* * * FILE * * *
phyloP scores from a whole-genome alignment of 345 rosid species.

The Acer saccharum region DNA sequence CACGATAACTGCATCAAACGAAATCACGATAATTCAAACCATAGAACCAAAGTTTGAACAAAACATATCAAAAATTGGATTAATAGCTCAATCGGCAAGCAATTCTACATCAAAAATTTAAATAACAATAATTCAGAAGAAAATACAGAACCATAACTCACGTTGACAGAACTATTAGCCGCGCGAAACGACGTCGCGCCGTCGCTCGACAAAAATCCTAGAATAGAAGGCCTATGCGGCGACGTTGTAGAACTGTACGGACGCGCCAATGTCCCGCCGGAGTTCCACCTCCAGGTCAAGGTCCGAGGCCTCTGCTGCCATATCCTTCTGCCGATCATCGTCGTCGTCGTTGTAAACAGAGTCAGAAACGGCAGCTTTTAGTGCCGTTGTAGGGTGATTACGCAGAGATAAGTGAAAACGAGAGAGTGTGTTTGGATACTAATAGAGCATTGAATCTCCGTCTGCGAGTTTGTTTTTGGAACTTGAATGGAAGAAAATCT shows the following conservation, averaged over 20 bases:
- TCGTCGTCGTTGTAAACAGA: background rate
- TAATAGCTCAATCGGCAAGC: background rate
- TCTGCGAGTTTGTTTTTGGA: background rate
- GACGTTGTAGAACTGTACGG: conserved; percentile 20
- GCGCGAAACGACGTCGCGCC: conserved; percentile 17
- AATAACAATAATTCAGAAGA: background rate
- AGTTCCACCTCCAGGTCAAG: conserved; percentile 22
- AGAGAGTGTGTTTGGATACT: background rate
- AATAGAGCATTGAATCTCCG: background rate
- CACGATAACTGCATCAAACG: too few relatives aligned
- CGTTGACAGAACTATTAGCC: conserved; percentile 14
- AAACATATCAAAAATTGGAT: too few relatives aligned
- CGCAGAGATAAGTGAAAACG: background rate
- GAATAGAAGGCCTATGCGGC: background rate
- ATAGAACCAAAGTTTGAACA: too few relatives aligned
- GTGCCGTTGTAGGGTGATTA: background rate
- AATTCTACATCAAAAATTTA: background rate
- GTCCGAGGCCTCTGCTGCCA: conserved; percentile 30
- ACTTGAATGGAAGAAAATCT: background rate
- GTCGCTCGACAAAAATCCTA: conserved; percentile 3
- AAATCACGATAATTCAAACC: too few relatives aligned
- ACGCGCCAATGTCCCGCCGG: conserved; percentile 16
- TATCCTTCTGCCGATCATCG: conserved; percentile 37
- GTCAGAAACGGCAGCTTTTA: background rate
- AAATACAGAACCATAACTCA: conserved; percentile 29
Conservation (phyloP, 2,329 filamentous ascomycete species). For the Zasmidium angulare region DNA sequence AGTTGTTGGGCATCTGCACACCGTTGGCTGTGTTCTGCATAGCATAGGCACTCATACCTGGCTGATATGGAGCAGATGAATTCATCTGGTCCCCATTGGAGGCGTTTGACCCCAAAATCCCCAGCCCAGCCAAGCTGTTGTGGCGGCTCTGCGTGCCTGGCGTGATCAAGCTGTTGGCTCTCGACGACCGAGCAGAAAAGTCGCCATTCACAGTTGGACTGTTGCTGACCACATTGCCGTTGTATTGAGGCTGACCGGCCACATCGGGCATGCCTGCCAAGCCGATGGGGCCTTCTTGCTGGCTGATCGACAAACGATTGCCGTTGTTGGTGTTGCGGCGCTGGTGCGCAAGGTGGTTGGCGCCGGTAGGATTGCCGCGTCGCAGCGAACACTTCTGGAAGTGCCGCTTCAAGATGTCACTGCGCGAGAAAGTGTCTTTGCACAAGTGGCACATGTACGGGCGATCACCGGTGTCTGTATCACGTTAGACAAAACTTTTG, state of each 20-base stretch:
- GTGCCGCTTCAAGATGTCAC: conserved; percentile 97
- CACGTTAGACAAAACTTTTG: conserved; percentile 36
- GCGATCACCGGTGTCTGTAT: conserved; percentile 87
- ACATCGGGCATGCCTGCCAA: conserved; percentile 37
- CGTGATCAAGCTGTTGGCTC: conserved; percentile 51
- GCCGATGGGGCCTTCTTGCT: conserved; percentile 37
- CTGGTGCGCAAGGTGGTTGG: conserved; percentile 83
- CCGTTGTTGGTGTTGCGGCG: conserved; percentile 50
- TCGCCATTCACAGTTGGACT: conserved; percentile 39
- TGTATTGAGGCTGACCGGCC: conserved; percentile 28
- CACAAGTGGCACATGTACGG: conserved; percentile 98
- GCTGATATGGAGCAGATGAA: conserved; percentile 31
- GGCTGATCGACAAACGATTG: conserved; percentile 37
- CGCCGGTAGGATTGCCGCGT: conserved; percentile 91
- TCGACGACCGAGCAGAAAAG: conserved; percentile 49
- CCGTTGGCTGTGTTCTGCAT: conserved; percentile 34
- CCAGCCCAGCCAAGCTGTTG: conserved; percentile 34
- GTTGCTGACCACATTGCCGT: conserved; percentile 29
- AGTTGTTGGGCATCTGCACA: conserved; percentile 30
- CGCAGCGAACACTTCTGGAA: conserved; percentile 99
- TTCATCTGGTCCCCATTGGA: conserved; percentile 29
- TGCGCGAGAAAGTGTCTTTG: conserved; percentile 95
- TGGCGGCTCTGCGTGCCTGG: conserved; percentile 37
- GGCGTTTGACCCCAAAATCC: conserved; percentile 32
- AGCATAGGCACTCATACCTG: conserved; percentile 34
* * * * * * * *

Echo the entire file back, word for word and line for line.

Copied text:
phyloP scores from a whole-genome alignment of 345 rosid species.

The Acer saccharum region DNA sequence CACGATAACTGCATCAAACGAAATCACGATAATTCAAACCATAGAACCAAAGTTTGAACAAAACATATCAAAAATTGGATTAATAGCTCAATCGGCAAGCAATTCTACATCAAAAATTTAAATAACAATAATTCAGAAGAAAATACAGAACCATAACTCACGTTGACAGAACTATTAGCCGCGCGAAACGACGTCGCGCCGTCGCTCGACAAAAATCCTAGAATAGAAGGCCTATGCGGCGACGTTGTAGAACTGTACGGACGCGCCAATGTCCCGCCGGAGTTCCACCTCCAGGTCAAGGTCCGAGGCCTCTGCTGCCATATCCTTCTGCCGATCATCGTCGTCGTCGTTGTAAACAGAGTCAGAAACGGCAGCTTTTAGTGCCGTTGTAGGGTGATTACGCAGAGATAAGTGAAAACGAGAGAGTGTGTTTGGATACTAATAGAGCATTGAATCTCCGTCTGCGAGTTTGTTTTTGGAACTTGAATGGAAGAAAATCT shows the following conservation, averaged over 20 bases:
- TCGTCGTCGTTGTAAACAGA: background rate
- TAATAGCTCAATCGGCAAGC: background rate
- TCTGCGAGTTTGTTTTTGGA: background rate
- GACGTTGTAGAACTGTACGG: conserved; percentile 20
- GCGCGAAACGACGTCGCGCC: conserved; percentile 17
- AATAACAATAATTCAGAAGA: background rate
- AGTTCCACCTCCAGGTCAAG: conserved; percentile 22
- AGAGAGTGTGTTTGGATACT: background rate
- AATAGAGCATTGAATCTCCG: background rate
- CACGATAACTGCATCAAACG: too few relatives aligned
- CGTTGACAGAACTATTAGCC: conserved; percentile 14
- AAACATATCAAAAATTGGAT: too few relatives aligned
- CGCAGAGATAAGTGAAAACG: background rate
- GAATAGAAGGCCTATGCGGC: background rate
- ATAGAACCAAAGTTTGAACA: too few relatives aligned
- GTGCCGTTGTAGGGTGATTA: background rate
- AATTCTACATCAAAAATTTA: background rate
- GTCCGAGGCCTCTGCTGCCA: conserved; percentile 30
- ACTTGAATGGAAGAAAATCT: background rate
- GTCGCTCGACAAAAATCCTA: conserved; percentile 3
- AAATCACGATAATTCAAACC: too few relatives aligned
- ACGCGCCAATGTCCCGCCGG: conserved; percentile 16
- TATCCTTCTGCCGATCATCG: conserved; percentile 37
- GTCAGAAACGGCAGCTTTTA: background rate
- AAATACAGAACCATAACTCA: conserved; percentile 29
Conservation (phyloP, 2,329 filamentous ascomycete species). For the Zasmidium angulare region DNA sequence AGTTGTTGGGCATCTGCACACCGTTGGCTGTGTTCTGCATAGCATAGGCACTCATACCTGGCTGATATGGAGCAGATGAATTCATCTGGTCCCCATTGGAGGCGTTTGACCCCAAAATCCCCAGCCCAGCCAAGCTGTTGTGGCGGCTCTGCGTGCCTGGCGTGATCAAGCTGTTGGCTCTCGACGACCGAGCAGAAAAGTCGCCATTCACAGTTGGACTGTTGCTGACCACATTGCCGTTGTATTGAGGCTGACCGGCCACATCGGGCATGCCTGCCAAGCCGATGGGGCCTTCTTGCTGGCTGATCGACAAACGATTGCCGTTGTTGGTGTTGCGGCGCTGGTGCGCAAGGTGGTTGGCGCCGGTAGGATTGCCGCGTCGCAGCGAACACTTCTGGAAGTGCCGCTTCAAGATGTCACTGCGCGAGAAAGTGTCTTTGCACAAGTGGCACATGTACGGGCGATCACCGGTGTCTGTATCACGTTAGACAAAACTTTTG, state of each 20-base stretch:
- GTGCCGCTTCAAGATGTCAC: conserved; percentile 97
- CACGTTAGACAAAACTTTTG: conserved; percentile 36
- GCGATCACCGGTGTCTGTAT: conserved; percentile 87
- ACATCGGGCATGCCTGCCAA: conserved; percentile 37
- CGTGATCAAGCTGTTGGCTC: conserved; percentile 51
- GCCGATGGGGCCTTCTTGCT: conserved; percentile 37
- CTGGTGCGCAAGGTGGTTGG: conserved; percentile 83
- CCGTTGTTGGTGTTGCGGCG: conserved; percentile 50
- TCGCCATTCACAGTTGGACT: conserved; percentile 39
- TGTATTGAGGCTGACCGGCC: conserved; percentile 28
- CACAAGTGGCACATGTACGG: conserved; percentile 98
- GCTGATATGGAGCAGATGAA: conserved; percentile 31
- GGCTGATCGACAAACGATTG: conserved; percentile 37
- CGCCGGTAGGATTGCCGCGT: conserved; percentile 91
- TCGACGACCGAGCAGAAAAG: conserved; percentile 49
- CCGTTGGCTGTGTTCTGCAT: conserved; percentile 34
- CCAGCCCAGCCAAGCTGTTG: conserved; percentile 34
- GTTGCTGACCACATTGCCGT: conserved; percentile 29
- AGTTGTTGGGCATCTGCACA: conserved; percentile 30
- CGCAGCGAACACTTCTGGAA: conserved; percentile 99
- TTCATCTGGTCCCCATTGGA: conserved; percentile 29
- TGCGCGAGAAAGTGTCTTTG: conserved; percentile 95
- TGGCGGCTCTGCGTGCCTGG: conserved; percentile 37
- GGCGTTTGACCCCAAAATCC: conserved; percentile 32
- AGCATAGGCACTCATACCTG: conserved; percentile 34